isometric upper limb flexion (Flex). To ensure sufficient
practice and adherence to correct patterns, these strategies
were practiced repeatedly until the physician qualified the
subject before entering the test. STS was performed at a
self-paced comfortable speed.
4. Statistical analysis
Significant differences among the four conditions (neutral,
extension, horizontal abduction, and flexion) were examined
using a repeated-measures analysis of variance (ANOVA).
If a significant difference was found, post hoc Fisher’s Least
Significant Difference (LSD) correction was performed to
determine differences in pair-wise comparison. Data were
analyzed using the SPSS software (ver. 18.0, Chicago, IL,
USA), and the significance level was set at p<.05.
The mean and standard deviations of %MVIC for each
condition are presented in Table 1. EMG activity of IO
was significantly greater for the Flex condition and the
H-Abd condition compared to the N condition, and for
Flex condition compared to the Ext condition (p<.05,
respectively). EMG activity of ES was significantly greater
for the Flex condition compared to N, Ext, H-Abd conditions
(p<.05), and N condition compared to Ext condition (p<.05).
64 | J Korean Soc Phys Med Vol. 12, No. 1
EMG activity of RF was significantly greater for the Flex
condition compared to N and Ext conditions (p<.05), and
EMG activity of BF was significantly greater for the Flex
condition compared to Ext and H-Abd condition, and for
N condition compared to Ext condition (p<.05, respectively).
The goal of this study was to investigate
electromyography activities of trunk and lower limb
muscles during STS with isometric upper limb contraction.
Overall, the result of this study was increased muscle
activities of the IO, ES, RF, and BF in Flex condition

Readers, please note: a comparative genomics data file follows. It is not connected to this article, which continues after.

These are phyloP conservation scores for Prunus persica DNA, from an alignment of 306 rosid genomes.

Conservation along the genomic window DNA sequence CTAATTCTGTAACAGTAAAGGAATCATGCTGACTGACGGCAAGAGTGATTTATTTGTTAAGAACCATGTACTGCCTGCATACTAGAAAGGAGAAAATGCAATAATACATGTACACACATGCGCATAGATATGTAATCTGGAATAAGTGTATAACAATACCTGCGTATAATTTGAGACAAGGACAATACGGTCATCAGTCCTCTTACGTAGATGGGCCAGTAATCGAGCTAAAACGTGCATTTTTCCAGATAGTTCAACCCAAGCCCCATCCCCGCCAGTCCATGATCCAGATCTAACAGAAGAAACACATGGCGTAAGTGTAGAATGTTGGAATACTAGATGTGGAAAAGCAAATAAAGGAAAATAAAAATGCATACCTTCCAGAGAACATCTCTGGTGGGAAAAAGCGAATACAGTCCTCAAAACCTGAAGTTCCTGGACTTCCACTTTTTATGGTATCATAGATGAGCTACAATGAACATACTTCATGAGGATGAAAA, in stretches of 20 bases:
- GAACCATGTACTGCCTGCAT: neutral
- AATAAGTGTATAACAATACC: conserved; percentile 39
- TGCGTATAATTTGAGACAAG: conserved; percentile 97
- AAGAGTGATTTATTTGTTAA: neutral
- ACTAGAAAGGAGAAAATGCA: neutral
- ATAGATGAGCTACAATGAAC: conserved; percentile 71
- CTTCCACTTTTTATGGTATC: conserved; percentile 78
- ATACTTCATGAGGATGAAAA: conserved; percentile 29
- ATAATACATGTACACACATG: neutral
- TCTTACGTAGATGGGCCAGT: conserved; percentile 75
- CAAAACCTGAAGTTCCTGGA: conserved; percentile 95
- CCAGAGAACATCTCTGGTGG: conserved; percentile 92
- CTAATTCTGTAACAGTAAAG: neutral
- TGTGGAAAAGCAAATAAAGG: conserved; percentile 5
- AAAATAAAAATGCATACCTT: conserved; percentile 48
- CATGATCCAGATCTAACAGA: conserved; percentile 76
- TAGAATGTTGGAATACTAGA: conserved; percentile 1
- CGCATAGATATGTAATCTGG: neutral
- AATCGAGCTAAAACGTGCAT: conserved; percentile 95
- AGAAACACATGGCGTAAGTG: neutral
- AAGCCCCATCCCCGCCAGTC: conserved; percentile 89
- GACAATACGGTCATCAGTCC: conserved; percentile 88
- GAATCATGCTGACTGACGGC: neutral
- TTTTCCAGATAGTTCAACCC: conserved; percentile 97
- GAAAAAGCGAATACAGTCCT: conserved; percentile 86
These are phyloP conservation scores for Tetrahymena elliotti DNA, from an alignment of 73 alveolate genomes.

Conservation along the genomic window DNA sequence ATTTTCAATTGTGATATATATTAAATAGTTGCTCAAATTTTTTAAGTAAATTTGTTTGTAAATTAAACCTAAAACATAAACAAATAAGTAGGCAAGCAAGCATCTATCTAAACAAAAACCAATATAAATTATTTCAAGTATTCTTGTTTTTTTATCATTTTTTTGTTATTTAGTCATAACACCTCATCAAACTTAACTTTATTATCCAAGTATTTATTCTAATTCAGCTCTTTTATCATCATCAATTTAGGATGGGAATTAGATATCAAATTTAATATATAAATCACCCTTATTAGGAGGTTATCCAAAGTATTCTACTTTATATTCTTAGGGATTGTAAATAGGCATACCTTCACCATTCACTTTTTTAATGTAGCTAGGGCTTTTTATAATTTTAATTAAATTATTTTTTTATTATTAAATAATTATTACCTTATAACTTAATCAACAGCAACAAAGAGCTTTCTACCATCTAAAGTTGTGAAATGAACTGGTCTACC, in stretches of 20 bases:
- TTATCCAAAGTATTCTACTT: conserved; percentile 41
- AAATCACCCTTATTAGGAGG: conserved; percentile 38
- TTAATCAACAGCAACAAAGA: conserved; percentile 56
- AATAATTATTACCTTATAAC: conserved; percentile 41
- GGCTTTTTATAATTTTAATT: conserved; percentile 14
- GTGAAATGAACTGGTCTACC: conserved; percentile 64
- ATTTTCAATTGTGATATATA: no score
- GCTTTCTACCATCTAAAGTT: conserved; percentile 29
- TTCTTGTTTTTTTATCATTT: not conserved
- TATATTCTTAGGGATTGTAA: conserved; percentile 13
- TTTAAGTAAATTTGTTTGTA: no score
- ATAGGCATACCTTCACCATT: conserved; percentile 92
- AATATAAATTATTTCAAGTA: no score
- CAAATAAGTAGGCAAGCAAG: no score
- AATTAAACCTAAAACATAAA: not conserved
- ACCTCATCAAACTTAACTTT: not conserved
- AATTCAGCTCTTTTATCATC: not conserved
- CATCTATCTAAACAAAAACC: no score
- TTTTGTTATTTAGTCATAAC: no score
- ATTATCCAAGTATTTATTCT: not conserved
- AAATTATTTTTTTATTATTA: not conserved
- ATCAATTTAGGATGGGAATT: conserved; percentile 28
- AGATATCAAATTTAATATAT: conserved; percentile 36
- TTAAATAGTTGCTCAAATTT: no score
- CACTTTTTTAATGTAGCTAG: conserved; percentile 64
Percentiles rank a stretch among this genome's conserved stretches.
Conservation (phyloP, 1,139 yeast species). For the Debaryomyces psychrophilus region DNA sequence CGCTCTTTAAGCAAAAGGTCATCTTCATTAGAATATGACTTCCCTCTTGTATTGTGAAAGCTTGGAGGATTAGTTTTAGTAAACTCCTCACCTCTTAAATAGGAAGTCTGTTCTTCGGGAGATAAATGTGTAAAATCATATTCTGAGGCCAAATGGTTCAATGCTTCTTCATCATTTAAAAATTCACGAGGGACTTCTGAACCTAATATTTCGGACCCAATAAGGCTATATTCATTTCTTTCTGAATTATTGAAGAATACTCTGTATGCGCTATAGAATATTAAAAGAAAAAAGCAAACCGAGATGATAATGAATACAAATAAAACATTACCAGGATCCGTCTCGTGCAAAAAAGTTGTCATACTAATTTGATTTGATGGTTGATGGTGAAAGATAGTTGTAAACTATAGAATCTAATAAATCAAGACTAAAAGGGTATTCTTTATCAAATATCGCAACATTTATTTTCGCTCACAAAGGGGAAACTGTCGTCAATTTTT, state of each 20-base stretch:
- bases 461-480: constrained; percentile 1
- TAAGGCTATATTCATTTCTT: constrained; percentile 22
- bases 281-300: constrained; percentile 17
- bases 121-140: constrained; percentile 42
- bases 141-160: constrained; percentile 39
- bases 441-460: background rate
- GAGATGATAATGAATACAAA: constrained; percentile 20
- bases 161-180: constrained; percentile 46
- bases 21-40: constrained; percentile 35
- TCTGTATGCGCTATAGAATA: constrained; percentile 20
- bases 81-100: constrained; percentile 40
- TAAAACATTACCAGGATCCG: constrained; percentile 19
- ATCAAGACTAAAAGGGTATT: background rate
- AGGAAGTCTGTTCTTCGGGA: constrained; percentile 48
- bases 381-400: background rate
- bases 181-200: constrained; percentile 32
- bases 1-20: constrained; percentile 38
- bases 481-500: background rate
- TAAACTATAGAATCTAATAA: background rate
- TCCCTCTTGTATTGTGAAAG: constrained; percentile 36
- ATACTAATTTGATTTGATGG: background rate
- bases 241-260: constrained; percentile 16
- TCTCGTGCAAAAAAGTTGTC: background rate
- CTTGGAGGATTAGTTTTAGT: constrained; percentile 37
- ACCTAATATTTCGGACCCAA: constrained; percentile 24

compared to N, Ext, and H-Abd conditions. Our study was
the first to examine trunk and lower extremity muscle
activation on isometric upper limb contractions during an
Large movements are usually produced in both the hip
joint and the knee joint during STS, and thus any problems
with muscle weakness or postural instability will lead to
the use of alternative strategies (Corcos et al., 1996; Inkster
and Eng, 2004). Using momentum in any transfer technique
is a valuable option to any person who exhibits muscle
weakness or other problems in standing up (Nuzik et al.,
1986). This is important, as these interventions are targeted
toward older adults and those with pathologies.
According to previous findings (Arokoski et al., 2001;
Park and Yoon, 2009; Tarnanen et al., 2008) that suggested
that trunk and hip muscles may be affected by loading
induced from upper and lower limb movement, we used
the extra loading provided by applying isometric upper
limb contractions such as arm extension, horizontal
abduction, and flexion resistance during STS movement.
In this study, IO and RF muscles were activated more
during the STS with isometric upper limb contraction than
during STS alone. These results support that loading
resistance induced from limb movement requires an
additional stabilization effort to keep trunk and hip stability
at an optimal level (Park and Yoon, 2009).
In this study, we also investigated the effects of
resistance direction using an elastic band on trunk and hip
muscle activities during STS with isometric upper limb
contraction. The results indicate that the direction of
resistance on the upper limb appeared to affect the
activation patterns of the IO, ES, RF, and BF muscles.
When a limb is moved, the body reacts with forces that
are equal in magnitude, but in the opposite direction to
the limb movement. Tarnanen et al. (2008) reported that
bilateral shoulder extension produced the greatest activity
in the abdominal muscles. During bilateral shoulder
extension, a long lever arm and the upper-body muscles
are able to produce sufficient torque to load the trunk
muscles. Arokoski et al. (2001) found that simultaneous
resisted upper extremity extension while standing caused
high abdominal muscle activity, whereas resisted upper
extremity flexion while standing caused high back muscle
activity. As in previous studies, the current study revealed
that EMG activities of back extensor muscle such as ES
and BF muscle were significantly higher in Flex than in
Ext and H-Abd during the STS movement. However, STS